Baptism of the Lord
Luke 3:15-17, 21-22
The Story is our Compass ©Richard Browning
Well here we are – pandemic church. COVID is well and truly on the loose. As we gather we pray for those who are sick, for those who justifiably live with heightened anxiety; we pray for health workers, doctors, nurses, ward staff, many of whom are beyond fatigue. May we not be ignorant or deceived by rumours and untruths. May we not be afraid, for as we hear afresh, the one who creates and knows and loves is with us.
The season of Epiphany is that stunning period between Christmas and Lent where we take the time to go:
So what just happened?
What are we looking at?
Light has broken in and no darkness can put it out. What does it mean?
How do we see in its light?
Epiphany is not a day but a season: Light has dawned, can you see? Truth abounds, pay attention.
The coming Sundays of Epiphany will present story after story to describe and name this thing Jesus.
Today’s readings hold up Jesus as the Redeemer and inheritor of Isaiah’s prophetic proclamation: “do not be afraid, I have redeemed you, I call you by name”. Jesus is
the Winnower, the one who removes every damn blight from every damn body;
Jesus is the Anointed One, the Christ, covered by the Spirit;
Jesus is the beloved of God, the Son.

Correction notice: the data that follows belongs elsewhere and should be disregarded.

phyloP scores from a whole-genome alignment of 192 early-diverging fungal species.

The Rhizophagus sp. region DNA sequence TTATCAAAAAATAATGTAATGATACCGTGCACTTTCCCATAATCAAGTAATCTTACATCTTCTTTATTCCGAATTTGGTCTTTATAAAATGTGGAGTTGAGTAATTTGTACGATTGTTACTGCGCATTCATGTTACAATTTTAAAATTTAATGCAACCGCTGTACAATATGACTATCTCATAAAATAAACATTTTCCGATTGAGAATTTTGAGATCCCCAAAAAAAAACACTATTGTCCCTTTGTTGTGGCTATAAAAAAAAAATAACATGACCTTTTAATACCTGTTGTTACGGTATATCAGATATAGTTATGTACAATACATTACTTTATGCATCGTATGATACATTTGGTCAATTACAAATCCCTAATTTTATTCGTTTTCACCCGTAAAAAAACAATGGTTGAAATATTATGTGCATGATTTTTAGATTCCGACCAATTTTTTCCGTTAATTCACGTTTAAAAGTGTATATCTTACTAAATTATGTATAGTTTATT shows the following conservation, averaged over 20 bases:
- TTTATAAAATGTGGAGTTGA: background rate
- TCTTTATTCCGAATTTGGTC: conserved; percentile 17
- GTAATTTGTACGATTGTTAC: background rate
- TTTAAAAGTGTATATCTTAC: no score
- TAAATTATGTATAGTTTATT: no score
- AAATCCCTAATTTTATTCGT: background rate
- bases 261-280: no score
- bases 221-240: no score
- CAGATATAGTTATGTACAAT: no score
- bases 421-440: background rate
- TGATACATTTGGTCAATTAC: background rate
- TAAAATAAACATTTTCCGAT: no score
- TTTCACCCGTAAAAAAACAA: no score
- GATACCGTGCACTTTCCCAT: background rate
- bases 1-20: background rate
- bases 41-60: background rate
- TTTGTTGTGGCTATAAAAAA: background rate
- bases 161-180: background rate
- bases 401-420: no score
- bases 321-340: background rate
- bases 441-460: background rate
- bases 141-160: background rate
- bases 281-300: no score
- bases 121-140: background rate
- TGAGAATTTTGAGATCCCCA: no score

For a moment though, I pause at the story of Epiphany one last time. How extraordinary it is that sages from another language, culture, land and faith can know about another’s language and faith, and in seeing something, leave everything and travel, bringing gifts to kneel in acknowledgement. Whatever is this Light, it is no longer for one chosen people, it is for every people; this Light is for the nations.
These foreign philosopher kings are the start of what will be a familiar pattern in the Gospels: the outsider gets it, often before all others, including the disciples. John the Baptiser is not mainstream. He sees. The foreign Magi see. The blind while still blind, see and call out (Luke 18.38). The alien Syro-Phonecian petitioner and the demons that possess, they all see (Mark 7.24 and Luke 4.41). The sinner who anointed Jesus with oil and washed his feet with her tears and dried them with her hair (Luke 7), she sees, as does the treasonous tax collector Zachaeus. The crucified criminal and the Roman soldier at their feet, they see. Over and over and over again, it is those at the edges who see. In the reading from Acts today we hear, of all people, those apostate aliens, those from Samaria, even they come to see. The Holy Spirit descends even on them.
Not surprisingly then, but still alarmingly, subversively, the first to see and bear witness to the resurrection is a woman.